On March 14, 2016, Plainfield became the 12th New Jersey municipality to approve paid sick leave. The Plainfield ordinance, which will take effect on July 14, 2016, requires that, with certain exceptions, employees working in Plainfield for at least 80 hours per year accrue at least one hour of paid sick time for every 30 hours worked. Employers with ten or more paid employees must provide employees with up to 40 hours of paid sick time per calendar year, and employers with less than ten paid employees must provide sick time up to 24 hours, except for employees who are child care workers, home health care workers and food service workers who are entitled to up to 40 hours of paid sick time. Employees begin to accrue sick time on the first day of their employment and are entitled to begin using their accrued time on the 100th calendar day of their employment. Additionally, employees are permitted to carry over up to 40 hours of paid sick leave to the next calendar year, but employers are not required to carry over more than 40 hours.
On March 14, 2016, the amendments to Philadelphia’s “ban the box” law went into effect. The amendments to the city’s Fair Criminal Record Screenings Standards Ordinance (the “Ordinance”), signed into law by Philadelphia’s then Mayor, Michael Nutter, on December 15, 2015, create additional restrictions under the Ordinance on how and when an employer may consider a prospective employee’s criminal background during the application process (beginning when an applicant makes an employment inquiry and ending when the employer has extended a conditional offer of employment).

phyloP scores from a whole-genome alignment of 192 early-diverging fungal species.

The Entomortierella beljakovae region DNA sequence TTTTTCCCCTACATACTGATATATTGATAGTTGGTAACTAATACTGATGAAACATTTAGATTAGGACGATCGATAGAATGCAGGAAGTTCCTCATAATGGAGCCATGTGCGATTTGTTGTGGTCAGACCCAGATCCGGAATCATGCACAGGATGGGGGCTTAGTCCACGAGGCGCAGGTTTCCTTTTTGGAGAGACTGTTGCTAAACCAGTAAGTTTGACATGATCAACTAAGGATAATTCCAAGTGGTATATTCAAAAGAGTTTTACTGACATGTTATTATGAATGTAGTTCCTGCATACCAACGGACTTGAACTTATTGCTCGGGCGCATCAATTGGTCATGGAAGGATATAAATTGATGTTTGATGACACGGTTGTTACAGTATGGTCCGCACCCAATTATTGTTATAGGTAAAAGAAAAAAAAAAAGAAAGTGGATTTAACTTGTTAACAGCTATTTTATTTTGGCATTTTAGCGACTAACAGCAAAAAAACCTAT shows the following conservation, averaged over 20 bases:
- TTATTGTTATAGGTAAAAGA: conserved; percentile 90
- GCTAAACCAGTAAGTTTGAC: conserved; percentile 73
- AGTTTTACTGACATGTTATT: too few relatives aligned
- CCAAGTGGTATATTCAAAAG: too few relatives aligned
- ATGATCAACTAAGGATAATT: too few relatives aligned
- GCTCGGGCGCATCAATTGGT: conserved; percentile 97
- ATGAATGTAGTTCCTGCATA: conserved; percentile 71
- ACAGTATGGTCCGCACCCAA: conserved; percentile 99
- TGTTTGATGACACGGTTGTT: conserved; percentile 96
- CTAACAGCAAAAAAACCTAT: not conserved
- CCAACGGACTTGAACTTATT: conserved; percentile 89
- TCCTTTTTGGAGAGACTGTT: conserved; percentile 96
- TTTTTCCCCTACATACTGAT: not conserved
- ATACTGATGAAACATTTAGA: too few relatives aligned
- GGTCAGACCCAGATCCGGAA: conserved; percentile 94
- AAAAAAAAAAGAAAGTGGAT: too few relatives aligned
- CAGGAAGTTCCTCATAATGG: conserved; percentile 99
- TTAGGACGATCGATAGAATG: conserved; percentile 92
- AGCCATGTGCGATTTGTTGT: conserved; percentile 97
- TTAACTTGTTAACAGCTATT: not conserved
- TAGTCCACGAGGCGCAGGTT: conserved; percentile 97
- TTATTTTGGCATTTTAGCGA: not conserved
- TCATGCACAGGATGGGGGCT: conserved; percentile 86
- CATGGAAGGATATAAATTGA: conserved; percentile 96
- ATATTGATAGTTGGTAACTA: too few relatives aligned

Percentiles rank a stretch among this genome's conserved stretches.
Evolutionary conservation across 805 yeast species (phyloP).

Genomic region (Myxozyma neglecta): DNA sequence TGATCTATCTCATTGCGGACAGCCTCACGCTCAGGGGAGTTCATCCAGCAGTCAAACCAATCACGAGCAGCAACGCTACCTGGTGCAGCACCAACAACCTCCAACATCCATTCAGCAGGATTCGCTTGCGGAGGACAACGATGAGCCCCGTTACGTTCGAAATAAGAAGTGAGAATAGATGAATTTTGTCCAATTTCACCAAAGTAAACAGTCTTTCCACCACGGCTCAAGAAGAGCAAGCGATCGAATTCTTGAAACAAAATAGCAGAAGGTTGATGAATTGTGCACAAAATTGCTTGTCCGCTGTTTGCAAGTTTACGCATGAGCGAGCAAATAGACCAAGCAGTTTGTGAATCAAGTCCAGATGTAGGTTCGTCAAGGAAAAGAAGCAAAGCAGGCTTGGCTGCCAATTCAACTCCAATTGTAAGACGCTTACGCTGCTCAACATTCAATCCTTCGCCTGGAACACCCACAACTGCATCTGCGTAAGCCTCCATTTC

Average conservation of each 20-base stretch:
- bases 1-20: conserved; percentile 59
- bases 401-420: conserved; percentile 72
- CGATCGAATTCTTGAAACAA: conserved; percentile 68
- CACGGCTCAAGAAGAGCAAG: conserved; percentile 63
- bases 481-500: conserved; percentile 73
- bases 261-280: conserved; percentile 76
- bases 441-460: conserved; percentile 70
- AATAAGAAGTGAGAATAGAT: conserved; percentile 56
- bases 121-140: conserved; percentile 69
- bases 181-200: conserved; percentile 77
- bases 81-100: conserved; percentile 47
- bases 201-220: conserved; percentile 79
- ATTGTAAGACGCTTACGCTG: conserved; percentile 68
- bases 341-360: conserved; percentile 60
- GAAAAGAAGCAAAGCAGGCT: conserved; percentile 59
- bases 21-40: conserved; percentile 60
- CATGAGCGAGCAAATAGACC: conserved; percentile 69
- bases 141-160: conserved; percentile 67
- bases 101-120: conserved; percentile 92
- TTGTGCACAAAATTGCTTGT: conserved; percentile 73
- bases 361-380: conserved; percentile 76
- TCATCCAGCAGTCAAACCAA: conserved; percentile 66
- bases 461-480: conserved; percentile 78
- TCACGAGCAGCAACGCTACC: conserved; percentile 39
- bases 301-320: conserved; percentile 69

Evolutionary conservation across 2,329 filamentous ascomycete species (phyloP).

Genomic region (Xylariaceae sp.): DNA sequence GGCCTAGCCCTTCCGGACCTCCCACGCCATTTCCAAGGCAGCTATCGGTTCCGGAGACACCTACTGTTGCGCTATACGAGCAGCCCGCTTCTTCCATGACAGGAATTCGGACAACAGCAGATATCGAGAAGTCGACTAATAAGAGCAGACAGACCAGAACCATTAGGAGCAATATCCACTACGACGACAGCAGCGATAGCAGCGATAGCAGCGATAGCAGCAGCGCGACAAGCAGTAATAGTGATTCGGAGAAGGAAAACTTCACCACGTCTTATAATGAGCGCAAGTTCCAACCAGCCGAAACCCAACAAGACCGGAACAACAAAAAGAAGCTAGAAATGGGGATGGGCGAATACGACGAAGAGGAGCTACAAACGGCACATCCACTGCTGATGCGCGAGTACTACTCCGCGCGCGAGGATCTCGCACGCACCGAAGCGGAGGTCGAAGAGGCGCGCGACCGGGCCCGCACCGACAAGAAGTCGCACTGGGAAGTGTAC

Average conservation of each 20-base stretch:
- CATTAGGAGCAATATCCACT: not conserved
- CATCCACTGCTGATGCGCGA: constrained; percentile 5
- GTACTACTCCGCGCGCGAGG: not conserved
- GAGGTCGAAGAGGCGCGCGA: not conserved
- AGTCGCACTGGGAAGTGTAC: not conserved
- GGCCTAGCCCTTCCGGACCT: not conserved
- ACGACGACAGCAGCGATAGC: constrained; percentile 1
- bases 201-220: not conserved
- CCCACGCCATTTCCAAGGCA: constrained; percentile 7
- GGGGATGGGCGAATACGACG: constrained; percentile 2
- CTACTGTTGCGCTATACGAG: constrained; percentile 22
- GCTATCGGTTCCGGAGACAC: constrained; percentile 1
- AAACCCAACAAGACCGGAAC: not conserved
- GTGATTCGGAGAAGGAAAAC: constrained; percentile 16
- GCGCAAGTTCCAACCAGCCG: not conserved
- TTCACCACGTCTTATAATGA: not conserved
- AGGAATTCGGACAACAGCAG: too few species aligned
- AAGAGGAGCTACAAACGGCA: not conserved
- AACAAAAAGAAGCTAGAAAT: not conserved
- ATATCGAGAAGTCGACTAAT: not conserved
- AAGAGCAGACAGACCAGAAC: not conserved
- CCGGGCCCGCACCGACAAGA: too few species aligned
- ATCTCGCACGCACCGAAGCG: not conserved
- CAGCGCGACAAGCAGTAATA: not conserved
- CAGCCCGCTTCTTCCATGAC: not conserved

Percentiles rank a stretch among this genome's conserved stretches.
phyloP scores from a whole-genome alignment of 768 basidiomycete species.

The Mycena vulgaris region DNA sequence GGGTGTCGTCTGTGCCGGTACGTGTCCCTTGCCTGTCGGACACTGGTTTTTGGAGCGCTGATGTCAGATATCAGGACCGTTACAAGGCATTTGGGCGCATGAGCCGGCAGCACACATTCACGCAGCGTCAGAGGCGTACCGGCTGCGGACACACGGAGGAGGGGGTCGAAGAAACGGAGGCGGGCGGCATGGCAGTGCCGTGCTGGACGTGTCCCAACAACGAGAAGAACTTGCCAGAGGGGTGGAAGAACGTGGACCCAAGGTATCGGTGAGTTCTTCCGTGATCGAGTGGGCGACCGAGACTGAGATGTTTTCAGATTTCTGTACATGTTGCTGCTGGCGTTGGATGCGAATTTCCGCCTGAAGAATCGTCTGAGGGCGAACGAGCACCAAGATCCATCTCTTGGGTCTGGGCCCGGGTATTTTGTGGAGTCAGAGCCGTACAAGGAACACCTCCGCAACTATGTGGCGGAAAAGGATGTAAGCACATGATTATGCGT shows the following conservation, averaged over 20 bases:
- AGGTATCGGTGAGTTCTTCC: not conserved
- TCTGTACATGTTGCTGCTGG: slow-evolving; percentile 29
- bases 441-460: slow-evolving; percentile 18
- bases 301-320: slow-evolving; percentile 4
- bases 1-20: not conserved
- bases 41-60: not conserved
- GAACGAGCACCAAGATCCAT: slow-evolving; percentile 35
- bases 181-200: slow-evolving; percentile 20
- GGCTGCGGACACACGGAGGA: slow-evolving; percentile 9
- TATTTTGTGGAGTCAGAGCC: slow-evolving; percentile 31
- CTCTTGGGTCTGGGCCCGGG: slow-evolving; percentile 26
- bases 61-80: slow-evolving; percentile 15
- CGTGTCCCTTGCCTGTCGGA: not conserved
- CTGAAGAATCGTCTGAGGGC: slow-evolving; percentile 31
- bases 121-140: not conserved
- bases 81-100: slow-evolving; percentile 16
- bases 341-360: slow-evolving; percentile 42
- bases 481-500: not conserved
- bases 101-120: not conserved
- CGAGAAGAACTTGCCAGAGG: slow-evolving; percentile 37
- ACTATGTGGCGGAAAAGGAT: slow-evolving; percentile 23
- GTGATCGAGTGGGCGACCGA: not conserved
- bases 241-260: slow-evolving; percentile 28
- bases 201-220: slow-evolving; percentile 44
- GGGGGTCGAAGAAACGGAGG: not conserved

Whole Foods Markets received the proverbial ugly holiday sweater in the form of a December 24, 2015, 2-1 decision by the National Labor Relations Board that declared its policy prohibiting recording in the workplace unlawful. The decision in the cases Whole Foods Markets, Inc. and United Food and Commercial Workers Local 919 and Workers Organizing Committee of Chicago, focused on two rules contained in Whole Foods’ General Information Guide. The first prohibited the recording of meetings, with the laudable, express goals of encouraging “open communication, free expression of ideas, spontaneous and honest dialogue and an atmosphere of trust.” The only exceptions were when the recording was approved by management or all parties to the conversation consented. The second rule also prohibited the use of a recording device in order to “eliminate a chilling effect on the expression of views that may exist when one person is concerned that his or her conversation with another is being secretly recorded.” Seems fair, right? Not according to the NLRB.
Effective October 1, 2015, employers in the State of Connecticut are restricted from requiring or requesting employees and job applicants to provide access to “personal online accounts,” which include email, social media and retail-based Internet web sites used exclusively for personal reasons. Specifically, the new law (Public Act No. 15-6) (“the Act”), prohibits employers from requesting or requiring employees or job applicants to: provide the username and password, password, or other means of authentication to access an individual’s personal online account; authenticate or access a personal online account for the employer to view; or invite an employer to accept an invitation or be compelled to accept an invitation from an employer to join a group related to a personal online account.
New Jersey Appellate Division Requires Arbitration Provisions to Include Specific Waiver of Right to Sue in Court
Two recent New Jersey Appellate Division decisions have serious implications for employers utilizing or contemplating arbitration provisions. In both decisions – Kelly v. Beverage Works NY Inc., decided on November 26, 2014, and Dispenziere v. Kushner Cos., decided on November 21, 2014 – the Appellate Division relied on the New Jersey Supreme Court’s September decision in Atalese v. U.S. Legal Services Group, which held that an arbitration provision was unenforceable because it lacked “clear and unambiguous language” that the party signing the agreement is waiving its right to sue in court.